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Information about Pacific herring fisheries

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Indigenous herring fisheries

Pacific herring are an important traditional food source with significant cultural values for coastal Indigenous communities. We ensure that First Nations have priority access, after conservation, to fish for food, social and ceremonial purposes. Allocations for each major stock assessment area are determined through bilateral discussions and Indigenous harvest of herring may occur coast-wide where authorized by communal licence or harvest document.

Commercial herring fisheries

We manage 4 different types of commercial herring fisheries off the coast of British Columbia:

Food and bait herring fisheries

In the fall and winter of each year, herring migrate to the inshore waters from the offshore summer feeding areas. Here, they spend the winter in the relatively shallow inlets and bays in preparation for spawning in the spring. The food and bait fishery focuses on these migratory stocks during the period between November and January when the fat concentration of the fish is greatest.

Roe herring fishery

Roe herring are fished for their eggs. The fishery takes place as the herring gather to spawn during late February to early March in the southern North Coast of BC, and mid-March to mid-April in northern BC. Opening dates and times for the commercial fishery are announced on the fishing grounds once the roe has matured to optimum quality.

The commercial roe herring fishery occurs in 5 geographic areas determined by major herring stocks:

Specific fishing locations are determined by major concentrations of fish and the potential for the highest roe yield.

Spawn on kelp herring fishery

In the Spawn on Kelp (SOK) fishery, the harvest is not of whole herring, but the eggs which have adhered to blades of kelp after herring have spawned. It is conducted by suspending lines of kelp where herring spawn, and may use either an open or a closed ponding technique.

SOK is a traditional food of BC coastal Indigenous people, who harvest SOK for food, social, and ceremonial purposes under the authority of communal licences. Indigenous communities have traditionally harvested herring spawn using the open pond method on several types of kelp, eel grass, and tree branches.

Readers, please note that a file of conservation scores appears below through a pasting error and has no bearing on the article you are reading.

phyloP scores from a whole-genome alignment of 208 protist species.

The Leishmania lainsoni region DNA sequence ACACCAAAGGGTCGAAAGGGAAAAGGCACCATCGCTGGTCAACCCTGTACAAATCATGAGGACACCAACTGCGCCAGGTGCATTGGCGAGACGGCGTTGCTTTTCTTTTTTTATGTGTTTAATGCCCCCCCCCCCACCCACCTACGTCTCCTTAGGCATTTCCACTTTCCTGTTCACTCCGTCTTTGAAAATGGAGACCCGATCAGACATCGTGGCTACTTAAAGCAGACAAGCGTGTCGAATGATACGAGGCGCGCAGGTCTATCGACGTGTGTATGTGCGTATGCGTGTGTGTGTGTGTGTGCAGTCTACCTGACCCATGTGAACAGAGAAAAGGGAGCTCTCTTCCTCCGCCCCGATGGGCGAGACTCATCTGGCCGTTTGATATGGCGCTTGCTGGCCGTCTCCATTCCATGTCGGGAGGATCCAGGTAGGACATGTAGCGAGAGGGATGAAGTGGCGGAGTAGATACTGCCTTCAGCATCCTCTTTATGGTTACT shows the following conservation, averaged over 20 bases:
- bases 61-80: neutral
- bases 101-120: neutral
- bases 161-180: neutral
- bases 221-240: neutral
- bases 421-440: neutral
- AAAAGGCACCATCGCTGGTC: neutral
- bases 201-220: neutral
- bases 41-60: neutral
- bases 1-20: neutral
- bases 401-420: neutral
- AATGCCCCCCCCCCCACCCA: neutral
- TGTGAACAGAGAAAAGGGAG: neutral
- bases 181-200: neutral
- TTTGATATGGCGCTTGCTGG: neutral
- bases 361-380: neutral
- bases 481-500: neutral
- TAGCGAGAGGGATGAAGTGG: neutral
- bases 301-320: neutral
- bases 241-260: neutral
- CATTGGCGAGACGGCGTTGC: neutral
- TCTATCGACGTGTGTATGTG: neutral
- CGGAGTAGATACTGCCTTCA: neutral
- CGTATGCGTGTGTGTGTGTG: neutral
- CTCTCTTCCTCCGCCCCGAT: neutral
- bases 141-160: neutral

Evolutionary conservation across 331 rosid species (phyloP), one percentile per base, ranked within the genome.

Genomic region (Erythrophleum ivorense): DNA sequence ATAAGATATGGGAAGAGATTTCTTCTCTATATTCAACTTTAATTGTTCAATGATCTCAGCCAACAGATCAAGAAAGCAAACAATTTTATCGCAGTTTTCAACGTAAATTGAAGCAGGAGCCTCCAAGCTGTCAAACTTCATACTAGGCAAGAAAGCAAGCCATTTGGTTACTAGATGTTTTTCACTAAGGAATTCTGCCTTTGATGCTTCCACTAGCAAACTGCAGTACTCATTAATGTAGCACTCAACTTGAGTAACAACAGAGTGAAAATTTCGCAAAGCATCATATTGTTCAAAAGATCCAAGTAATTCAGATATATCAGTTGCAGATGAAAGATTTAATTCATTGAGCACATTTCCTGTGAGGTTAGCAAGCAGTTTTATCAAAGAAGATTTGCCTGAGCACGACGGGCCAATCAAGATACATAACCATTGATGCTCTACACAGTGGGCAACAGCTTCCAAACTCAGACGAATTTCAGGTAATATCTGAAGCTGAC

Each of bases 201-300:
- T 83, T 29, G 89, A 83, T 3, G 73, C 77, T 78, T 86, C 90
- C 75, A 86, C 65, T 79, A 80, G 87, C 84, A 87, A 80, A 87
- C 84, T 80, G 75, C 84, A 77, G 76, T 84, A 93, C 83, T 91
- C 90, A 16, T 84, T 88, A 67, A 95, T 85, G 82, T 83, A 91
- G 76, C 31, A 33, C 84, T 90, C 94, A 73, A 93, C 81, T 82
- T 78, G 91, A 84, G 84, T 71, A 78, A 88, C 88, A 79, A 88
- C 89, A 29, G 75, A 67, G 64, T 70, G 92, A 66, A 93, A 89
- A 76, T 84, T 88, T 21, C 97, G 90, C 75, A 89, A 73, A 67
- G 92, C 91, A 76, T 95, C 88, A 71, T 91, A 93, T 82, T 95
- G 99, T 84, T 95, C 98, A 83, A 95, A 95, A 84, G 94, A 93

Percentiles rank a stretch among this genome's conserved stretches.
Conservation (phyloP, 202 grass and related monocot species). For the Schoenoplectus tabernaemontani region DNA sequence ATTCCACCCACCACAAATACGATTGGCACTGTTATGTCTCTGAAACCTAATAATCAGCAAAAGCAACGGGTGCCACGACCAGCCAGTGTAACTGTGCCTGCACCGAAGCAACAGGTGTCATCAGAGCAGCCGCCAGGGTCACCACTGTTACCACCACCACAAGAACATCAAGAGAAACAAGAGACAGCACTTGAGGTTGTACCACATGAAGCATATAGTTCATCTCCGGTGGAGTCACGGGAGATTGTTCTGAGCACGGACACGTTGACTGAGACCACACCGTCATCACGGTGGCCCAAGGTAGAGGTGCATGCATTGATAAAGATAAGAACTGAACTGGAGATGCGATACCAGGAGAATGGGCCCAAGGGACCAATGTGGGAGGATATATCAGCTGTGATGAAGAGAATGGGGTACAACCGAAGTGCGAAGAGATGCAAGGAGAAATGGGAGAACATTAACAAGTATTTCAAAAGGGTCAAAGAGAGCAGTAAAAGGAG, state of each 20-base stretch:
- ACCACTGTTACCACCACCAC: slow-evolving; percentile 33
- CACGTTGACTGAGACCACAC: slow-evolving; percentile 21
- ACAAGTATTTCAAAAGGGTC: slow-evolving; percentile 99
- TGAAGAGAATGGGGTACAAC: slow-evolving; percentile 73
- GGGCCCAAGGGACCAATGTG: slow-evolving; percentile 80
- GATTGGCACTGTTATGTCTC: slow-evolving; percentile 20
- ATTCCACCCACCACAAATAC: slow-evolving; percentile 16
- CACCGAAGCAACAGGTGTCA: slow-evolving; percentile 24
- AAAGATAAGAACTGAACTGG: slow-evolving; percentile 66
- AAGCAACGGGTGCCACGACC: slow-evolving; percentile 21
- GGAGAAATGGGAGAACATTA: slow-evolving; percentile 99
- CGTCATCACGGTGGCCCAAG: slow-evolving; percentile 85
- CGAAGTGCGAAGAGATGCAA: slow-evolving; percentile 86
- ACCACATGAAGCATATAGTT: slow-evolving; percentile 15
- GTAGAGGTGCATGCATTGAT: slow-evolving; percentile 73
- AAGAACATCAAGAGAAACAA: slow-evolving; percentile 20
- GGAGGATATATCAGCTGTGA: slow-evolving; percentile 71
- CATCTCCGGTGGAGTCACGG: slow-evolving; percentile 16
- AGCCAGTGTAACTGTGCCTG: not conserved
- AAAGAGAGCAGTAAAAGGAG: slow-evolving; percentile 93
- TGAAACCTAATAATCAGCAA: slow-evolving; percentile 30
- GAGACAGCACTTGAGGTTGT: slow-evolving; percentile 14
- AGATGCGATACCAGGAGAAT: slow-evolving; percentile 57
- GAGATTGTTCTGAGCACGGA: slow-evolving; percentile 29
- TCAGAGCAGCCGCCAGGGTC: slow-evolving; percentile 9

The SOK fishery occurs in all of the major stock assessment areas for Pacific herring except the Strait of Georgia, where there is a lack of suitable kelp.

Special use herring fishery

In the special use herring fishery, herring are fished both for bait and for food for personal, recreational, and commercial use. The fishery primarily takes place in the Strait of Georgia, but can occur throughout the coast where areas are open to fishing activities as described in the integrated fisheries management plan.

The fishery is organized into 5 licence types, to accommodate for specific needs of the unique products of this fishery. All bait herring licences are party based, and must be designated to a registered commercial fishing vessel that is eligible for a vessel based commercial licence.

Recreational fisheries

Recreational harvest of herring may occur coast wide, and requires a British Columbia Tidal Waters Sport Fishing licence. Herring may be fished for recreational purposes year-round. Current sport-fishing opportunities for herring can be found on our BC Sport fishing guide.

Harvest rates

Herring play a vital role in the ecosystem of coastal British Columbia and are a food source for marine mammals and other fish species. Harvest rates are applied to the estimated mature spawning biomass which ensures that the majority of mature herring, and all juvenile herring, are available to support ecosystem functions. The harvest level for herring varies from year to year and is based on science advice provided through the Canadian Science Advisory Secretariat process.

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